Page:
On July 16, 2021, a judge in Texas ordered the DACA program to be partially ended. This order affects Initial DACA applications. Some information regarding initial DACA applications might be out of date on this page. For the latest, read our Guidance for DACA Recipients and Legal Practitioners.
To apply for DACA, you must submit documents showing that you have been living in the U.S. since June 15, 2007 until the present. We know this is an overwhelming task. This worksheet is to help you break down the last 14 years and make sure you include all the necessary proof to complete your application.
Based on the documents you have, check off the boxes below to figure out which months you are missing.
Major Life Events:
Places Where You Have Lived:
People You Have Known:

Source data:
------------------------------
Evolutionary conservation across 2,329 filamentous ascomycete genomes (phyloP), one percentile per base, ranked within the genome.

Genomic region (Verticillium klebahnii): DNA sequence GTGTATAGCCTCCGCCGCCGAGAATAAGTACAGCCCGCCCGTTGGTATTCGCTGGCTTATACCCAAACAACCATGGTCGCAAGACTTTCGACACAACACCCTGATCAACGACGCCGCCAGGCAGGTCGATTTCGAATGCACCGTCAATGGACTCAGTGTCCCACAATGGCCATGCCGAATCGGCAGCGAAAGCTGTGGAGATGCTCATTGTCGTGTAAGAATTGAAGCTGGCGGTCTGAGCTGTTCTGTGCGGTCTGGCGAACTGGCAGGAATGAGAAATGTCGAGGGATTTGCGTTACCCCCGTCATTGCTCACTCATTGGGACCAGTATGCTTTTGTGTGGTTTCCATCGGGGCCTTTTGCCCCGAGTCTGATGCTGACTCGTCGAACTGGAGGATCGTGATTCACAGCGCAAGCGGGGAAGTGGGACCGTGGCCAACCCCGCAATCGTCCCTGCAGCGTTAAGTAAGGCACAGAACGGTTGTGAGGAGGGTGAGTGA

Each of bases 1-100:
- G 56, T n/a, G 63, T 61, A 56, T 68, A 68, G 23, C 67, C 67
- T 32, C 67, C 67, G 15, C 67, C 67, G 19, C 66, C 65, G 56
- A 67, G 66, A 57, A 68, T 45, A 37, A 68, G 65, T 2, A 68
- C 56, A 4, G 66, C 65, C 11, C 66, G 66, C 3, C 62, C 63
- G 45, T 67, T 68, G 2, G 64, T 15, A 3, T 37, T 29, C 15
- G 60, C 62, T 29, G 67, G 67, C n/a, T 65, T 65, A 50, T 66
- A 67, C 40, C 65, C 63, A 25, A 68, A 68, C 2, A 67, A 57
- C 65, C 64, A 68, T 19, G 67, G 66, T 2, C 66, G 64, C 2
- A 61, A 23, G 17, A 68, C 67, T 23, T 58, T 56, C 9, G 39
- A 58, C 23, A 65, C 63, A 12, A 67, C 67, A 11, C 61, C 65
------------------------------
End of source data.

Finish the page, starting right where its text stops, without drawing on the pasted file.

I left the US after 2007, do I still qualify? If you are worried about having traveled outside the US since 2007, the USCIS website is clear that a short, temporary absence should not interrupt your continuous residency if:
For help on writing affidavits, see the “How to Write an Affidavit” Guide.
Some of the documents below may not be enough on their own, but together with other documents or affidavits, they may help show that you have been living in the U.S. since June 15, 2007. The documents listed first are preferable, if available.
– DO NOT submit arrest records as proof of continuous residence. –
1 Records that refer to drug or alcohol treatment may not be good evidence to use. Consult with an attorney or BIA Accredited Representative.
2 If you have any traffic tickets related to alcohol or drugs, consult with an attorney or BIA accredited representative before deciding to apply for DACA. Avoid submitting traffic tickets, if possible. USCIS may consider your driving history a negative factor in deciding whether you qualify for DACA